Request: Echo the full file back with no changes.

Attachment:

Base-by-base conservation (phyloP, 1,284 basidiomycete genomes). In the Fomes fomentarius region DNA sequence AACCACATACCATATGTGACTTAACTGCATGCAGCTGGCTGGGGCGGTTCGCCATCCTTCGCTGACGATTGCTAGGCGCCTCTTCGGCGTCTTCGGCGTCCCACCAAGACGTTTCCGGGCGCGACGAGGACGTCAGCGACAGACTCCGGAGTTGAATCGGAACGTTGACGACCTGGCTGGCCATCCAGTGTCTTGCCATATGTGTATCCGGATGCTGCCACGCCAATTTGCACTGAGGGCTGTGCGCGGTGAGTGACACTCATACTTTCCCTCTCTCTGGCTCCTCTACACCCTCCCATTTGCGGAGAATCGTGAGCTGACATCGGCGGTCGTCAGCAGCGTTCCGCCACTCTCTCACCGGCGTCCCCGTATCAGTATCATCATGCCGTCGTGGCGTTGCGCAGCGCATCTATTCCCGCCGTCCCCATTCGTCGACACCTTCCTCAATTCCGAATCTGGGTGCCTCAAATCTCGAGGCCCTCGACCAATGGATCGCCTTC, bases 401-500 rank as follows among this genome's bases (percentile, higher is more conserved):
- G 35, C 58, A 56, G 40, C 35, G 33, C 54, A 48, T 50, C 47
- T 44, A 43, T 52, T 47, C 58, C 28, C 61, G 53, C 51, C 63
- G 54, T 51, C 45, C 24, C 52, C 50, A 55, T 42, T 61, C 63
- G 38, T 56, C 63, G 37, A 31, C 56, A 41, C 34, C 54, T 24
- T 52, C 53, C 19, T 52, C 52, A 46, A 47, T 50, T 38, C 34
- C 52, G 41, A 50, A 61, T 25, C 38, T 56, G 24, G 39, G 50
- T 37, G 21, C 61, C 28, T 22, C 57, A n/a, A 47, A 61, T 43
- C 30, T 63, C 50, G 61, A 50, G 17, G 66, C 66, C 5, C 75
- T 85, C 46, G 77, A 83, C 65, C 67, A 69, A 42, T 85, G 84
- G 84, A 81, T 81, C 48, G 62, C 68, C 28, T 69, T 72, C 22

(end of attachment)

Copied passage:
Base-by-base conservation (phyloP, 1,284 basidiomycete genomes). In the Fomes fomentarius region DNA sequence AACCACATACCATATGTGACTTAACTGCATGCAGCTGGCTGGGGCGGTTCGCCATCCTTCGCTGACGATTGCTAGGCGCCTCTTCGGCGTCTTCGGCGTCCCACCAAGACGTTTCCGGGCGCGACGAGGACGTCAGCGACAGACTCCGGAGTTGAATCGGAACGTTGACGACCTGGCTGGCCATCCAGTGTCTTGCCATATGTGTATCCGGATGCTGCCACGCCAATTTGCACTGAGGGCTGTGCGCGGTGAGTGACACTCATACTTTCCCTCTCTCTGGCTCCTCTACACCCTCCCATTTGCGGAGAATCGTGAGCTGACATCGGCGGTCGTCAGCAGCGTTCCGCCACTCTCTCACCGGCGTCCCCGTATCAGTATCATCATGCCGTCGTGGCGTTGCGCAGCGCATCTATTCCCGCCGTCCCCATTCGTCGACACCTTCCTCAATTCCGAATCTGGGTGCCTCAAATCTCGAGGCCCTCGACCAATGGATCGCCTTC, bases 401-500 rank as follows among this genome's bases (percentile, higher is more conserved):
- G 35, C 58, A 56, G 40, C 35, G 33, C 54, A 48, T 50, C 47
- T 44, A 43, T 52, T 47, C 58, C 28, C 61, G 53, C 51, C 63
- G 54, T 51, C 45, C 24, C 52, C 50, A 55, T 42, T 61, C 63
- G 38, T 56, C 63, G 37, A 31, C 56, A 41, C 34, C 54, T 24
- T 52, C 53, C 19, T 52, C 52, A 46, A 47, T 50, T 38, C 34
- C 52, G 41, A 50, A 61, T 25, C 38, T 56, G 24, G 39, G 50
- T 37, G 21, C 61, C 28, T 22, C 57, A n/a, A 47, A 61, T 43
- C 30, T 63, C 50, G 61, A 50, G 17, G 66, C 66, C 5, C 75
- T 85, C 46, G 77, A 83, C 65, C 67, A 69, A 42, T 85, G 84
- G 84, A 81, T 81, C 48, G 62, C 68, C 28, T 69, T 72, C 22